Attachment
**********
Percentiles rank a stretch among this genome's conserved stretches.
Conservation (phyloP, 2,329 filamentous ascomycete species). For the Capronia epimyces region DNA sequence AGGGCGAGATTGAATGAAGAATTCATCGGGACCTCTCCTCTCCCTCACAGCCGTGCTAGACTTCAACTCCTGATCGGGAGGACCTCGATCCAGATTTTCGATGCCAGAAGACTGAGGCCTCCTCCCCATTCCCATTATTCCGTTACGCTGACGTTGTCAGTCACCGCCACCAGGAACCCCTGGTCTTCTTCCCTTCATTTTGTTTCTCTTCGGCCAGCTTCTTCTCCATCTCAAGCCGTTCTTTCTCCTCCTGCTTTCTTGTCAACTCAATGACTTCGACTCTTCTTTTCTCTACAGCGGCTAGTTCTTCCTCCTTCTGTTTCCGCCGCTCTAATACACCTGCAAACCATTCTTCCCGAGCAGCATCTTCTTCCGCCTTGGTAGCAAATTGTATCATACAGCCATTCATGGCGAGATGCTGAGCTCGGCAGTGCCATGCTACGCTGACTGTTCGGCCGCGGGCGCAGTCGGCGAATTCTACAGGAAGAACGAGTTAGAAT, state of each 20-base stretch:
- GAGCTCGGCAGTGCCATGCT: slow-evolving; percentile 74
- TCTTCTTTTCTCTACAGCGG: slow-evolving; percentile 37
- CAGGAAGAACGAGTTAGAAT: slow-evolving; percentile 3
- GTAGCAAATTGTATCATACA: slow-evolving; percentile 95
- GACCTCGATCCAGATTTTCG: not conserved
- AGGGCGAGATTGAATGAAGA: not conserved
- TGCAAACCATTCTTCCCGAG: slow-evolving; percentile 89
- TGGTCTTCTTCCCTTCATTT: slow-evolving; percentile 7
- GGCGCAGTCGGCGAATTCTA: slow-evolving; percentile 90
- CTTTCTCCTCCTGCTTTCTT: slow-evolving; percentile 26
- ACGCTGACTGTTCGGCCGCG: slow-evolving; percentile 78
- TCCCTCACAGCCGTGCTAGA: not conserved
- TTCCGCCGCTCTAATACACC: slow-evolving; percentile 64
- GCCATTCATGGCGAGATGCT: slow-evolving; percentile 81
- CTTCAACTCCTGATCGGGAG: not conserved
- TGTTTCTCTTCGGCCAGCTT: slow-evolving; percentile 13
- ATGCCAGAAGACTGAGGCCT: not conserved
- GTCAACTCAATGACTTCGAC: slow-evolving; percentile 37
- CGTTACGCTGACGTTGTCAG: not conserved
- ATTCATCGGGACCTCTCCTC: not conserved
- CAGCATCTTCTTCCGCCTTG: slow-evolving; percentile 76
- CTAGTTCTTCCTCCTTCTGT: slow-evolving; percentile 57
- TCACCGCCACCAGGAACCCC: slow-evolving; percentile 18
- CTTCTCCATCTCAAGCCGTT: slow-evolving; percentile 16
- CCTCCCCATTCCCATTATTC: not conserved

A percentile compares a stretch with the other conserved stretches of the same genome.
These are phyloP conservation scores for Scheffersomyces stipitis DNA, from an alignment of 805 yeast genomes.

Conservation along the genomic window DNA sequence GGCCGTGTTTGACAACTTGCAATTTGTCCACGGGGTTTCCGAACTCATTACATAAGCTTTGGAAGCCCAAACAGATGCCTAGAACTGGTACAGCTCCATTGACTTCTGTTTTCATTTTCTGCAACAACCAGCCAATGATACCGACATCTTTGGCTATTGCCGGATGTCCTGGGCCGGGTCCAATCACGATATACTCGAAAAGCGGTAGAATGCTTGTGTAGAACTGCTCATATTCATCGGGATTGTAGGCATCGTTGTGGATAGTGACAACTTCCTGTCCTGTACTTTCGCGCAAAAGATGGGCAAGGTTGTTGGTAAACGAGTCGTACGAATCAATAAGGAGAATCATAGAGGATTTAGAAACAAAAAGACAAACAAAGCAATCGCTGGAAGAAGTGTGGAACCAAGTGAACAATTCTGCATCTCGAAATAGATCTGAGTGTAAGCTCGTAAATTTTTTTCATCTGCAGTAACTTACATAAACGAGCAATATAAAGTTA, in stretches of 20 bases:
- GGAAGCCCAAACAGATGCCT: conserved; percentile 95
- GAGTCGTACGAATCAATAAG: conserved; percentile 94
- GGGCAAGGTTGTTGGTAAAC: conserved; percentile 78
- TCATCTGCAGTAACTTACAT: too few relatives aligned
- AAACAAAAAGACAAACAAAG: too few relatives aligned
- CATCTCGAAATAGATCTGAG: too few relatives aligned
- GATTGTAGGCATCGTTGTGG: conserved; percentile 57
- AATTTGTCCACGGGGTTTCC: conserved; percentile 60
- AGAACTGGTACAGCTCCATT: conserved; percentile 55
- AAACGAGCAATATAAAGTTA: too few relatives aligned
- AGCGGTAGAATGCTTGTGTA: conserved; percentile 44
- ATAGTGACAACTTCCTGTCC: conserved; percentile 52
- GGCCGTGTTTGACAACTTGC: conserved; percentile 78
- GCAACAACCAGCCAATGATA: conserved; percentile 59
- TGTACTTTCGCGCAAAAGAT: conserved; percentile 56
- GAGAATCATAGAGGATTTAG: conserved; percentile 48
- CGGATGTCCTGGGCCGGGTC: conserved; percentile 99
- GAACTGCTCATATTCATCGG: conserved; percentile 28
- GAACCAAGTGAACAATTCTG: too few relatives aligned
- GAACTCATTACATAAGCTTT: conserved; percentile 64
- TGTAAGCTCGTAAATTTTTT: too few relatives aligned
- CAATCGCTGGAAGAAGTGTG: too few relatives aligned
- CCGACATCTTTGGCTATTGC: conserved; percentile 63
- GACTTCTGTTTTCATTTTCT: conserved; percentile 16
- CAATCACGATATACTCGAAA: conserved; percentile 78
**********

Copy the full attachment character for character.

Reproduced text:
Percentiles rank a stretch among this genome's conserved stretches.
Conservation (phyloP, 2,329 filamentous ascomycete species). For the Capronia epimyces region DNA sequence AGGGCGAGATTGAATGAAGAATTCATCGGGACCTCTCCTCTCCCTCACAGCCGTGCTAGACTTCAACTCCTGATCGGGAGGACCTCGATCCAGATTTTCGATGCCAGAAGACTGAGGCCTCCTCCCCATTCCCATTATTCCGTTACGCTGACGTTGTCAGTCACCGCCACCAGGAACCCCTGGTCTTCTTCCCTTCATTTTGTTTCTCTTCGGCCAGCTTCTTCTCCATCTCAAGCCGTTCTTTCTCCTCCTGCTTTCTTGTCAACTCAATGACTTCGACTCTTCTTTTCTCTACAGCGGCTAGTTCTTCCTCCTTCTGTTTCCGCCGCTCTAATACACCTGCAAACCATTCTTCCCGAGCAGCATCTTCTTCCGCCTTGGTAGCAAATTGTATCATACAGCCATTCATGGCGAGATGCTGAGCTCGGCAGTGCCATGCTACGCTGACTGTTCGGCCGCGGGCGCAGTCGGCGAATTCTACAGGAAGAACGAGTTAGAAT, state of each 20-base stretch:
- GAGCTCGGCAGTGCCATGCT: slow-evolving; percentile 74
- TCTTCTTTTCTCTACAGCGG: slow-evolving; percentile 37
- CAGGAAGAACGAGTTAGAAT: slow-evolving; percentile 3
- GTAGCAAATTGTATCATACA: slow-evolving; percentile 95
- GACCTCGATCCAGATTTTCG: not conserved
- AGGGCGAGATTGAATGAAGA: not conserved
- TGCAAACCATTCTTCCCGAG: slow-evolving; percentile 89
- TGGTCTTCTTCCCTTCATTT: slow-evolving; percentile 7
- GGCGCAGTCGGCGAATTCTA: slow-evolving; percentile 90
- CTTTCTCCTCCTGCTTTCTT: slow-evolving; percentile 26
- ACGCTGACTGTTCGGCCGCG: slow-evolving; percentile 78
- TCCCTCACAGCCGTGCTAGA: not conserved
- TTCCGCCGCTCTAATACACC: slow-evolving; percentile 64
- GCCATTCATGGCGAGATGCT: slow-evolving; percentile 81
- CTTCAACTCCTGATCGGGAG: not conserved
- TGTTTCTCTTCGGCCAGCTT: slow-evolving; percentile 13
- ATGCCAGAAGACTGAGGCCT: not conserved
- GTCAACTCAATGACTTCGAC: slow-evolving; percentile 37
- CGTTACGCTGACGTTGTCAG: not conserved
- ATTCATCGGGACCTCTCCTC: not conserved
- CAGCATCTTCTTCCGCCTTG: slow-evolving; percentile 76
- CTAGTTCTTCCTCCTTCTGT: slow-evolving; percentile 57
- TCACCGCCACCAGGAACCCC: slow-evolving; percentile 18
- CTTCTCCATCTCAAGCCGTT: slow-evolving; percentile 16
- CCTCCCCATTCCCATTATTC: not conserved

A percentile compares a stretch with the other conserved stretches of the same genome.
These are phyloP conservation scores for Scheffersomyces stipitis DNA, from an alignment of 805 yeast genomes.

Conservation along the genomic window DNA sequence GGCCGTGTTTGACAACTTGCAATTTGTCCACGGGGTTTCCGAACTCATTACATAAGCTTTGGAAGCCCAAACAGATGCCTAGAACTGGTACAGCTCCATTGACTTCTGTTTTCATTTTCTGCAACAACCAGCCAATGATACCGACATCTTTGGCTATTGCCGGATGTCCTGGGCCGGGTCCAATCACGATATACTCGAAAAGCGGTAGAATGCTTGTGTAGAACTGCTCATATTCATCGGGATTGTAGGCATCGTTGTGGATAGTGACAACTTCCTGTCCTGTACTTTCGCGCAAAAGATGGGCAAGGTTGTTGGTAAACGAGTCGTACGAATCAATAAGGAGAATCATAGAGGATTTAGAAACAAAAAGACAAACAAAGCAATCGCTGGAAGAAGTGTGGAACCAAGTGAACAATTCTGCATCTCGAAATAGATCTGAGTGTAAGCTCGTAAATTTTTTTCATCTGCAGTAACTTACATAAACGAGCAATATAAAGTTA, in stretches of 20 bases:
- GGAAGCCCAAACAGATGCCT: conserved; percentile 95
- GAGTCGTACGAATCAATAAG: conserved; percentile 94
- GGGCAAGGTTGTTGGTAAAC: conserved; percentile 78
- TCATCTGCAGTAACTTACAT: too few relatives aligned
- AAACAAAAAGACAAACAAAG: too few relatives aligned
- CATCTCGAAATAGATCTGAG: too few relatives aligned
- GATTGTAGGCATCGTTGTGG: conserved; percentile 57
- AATTTGTCCACGGGGTTTCC: conserved; percentile 60
- AGAACTGGTACAGCTCCATT: conserved; percentile 55
- AAACGAGCAATATAAAGTTA: too few relatives aligned
- AGCGGTAGAATGCTTGTGTA: conserved; percentile 44
- ATAGTGACAACTTCCTGTCC: conserved; percentile 52
- GGCCGTGTTTGACAACTTGC: conserved; percentile 78
- GCAACAACCAGCCAATGATA: conserved; percentile 59
- TGTACTTTCGCGCAAAAGAT: conserved; percentile 56
- GAGAATCATAGAGGATTTAG: conserved; percentile 48
- CGGATGTCCTGGGCCGGGTC: conserved; percentile 99
- GAACTGCTCATATTCATCGG: conserved; percentile 28
- GAACCAAGTGAACAATTCTG: too few relatives aligned
- GAACTCATTACATAAGCTTT: conserved; percentile 64
- TGTAAGCTCGTAAATTTTTT: too few relatives aligned
- CAATCGCTGGAAGAAGTGTG: too few relatives aligned
- CCGACATCTTTGGCTATTGC: conserved; percentile 63
- GACTTCTGTTTTCATTTTCT: conserved; percentile 16
- CAATCACGATATACTCGAAA: conserved; percentile 78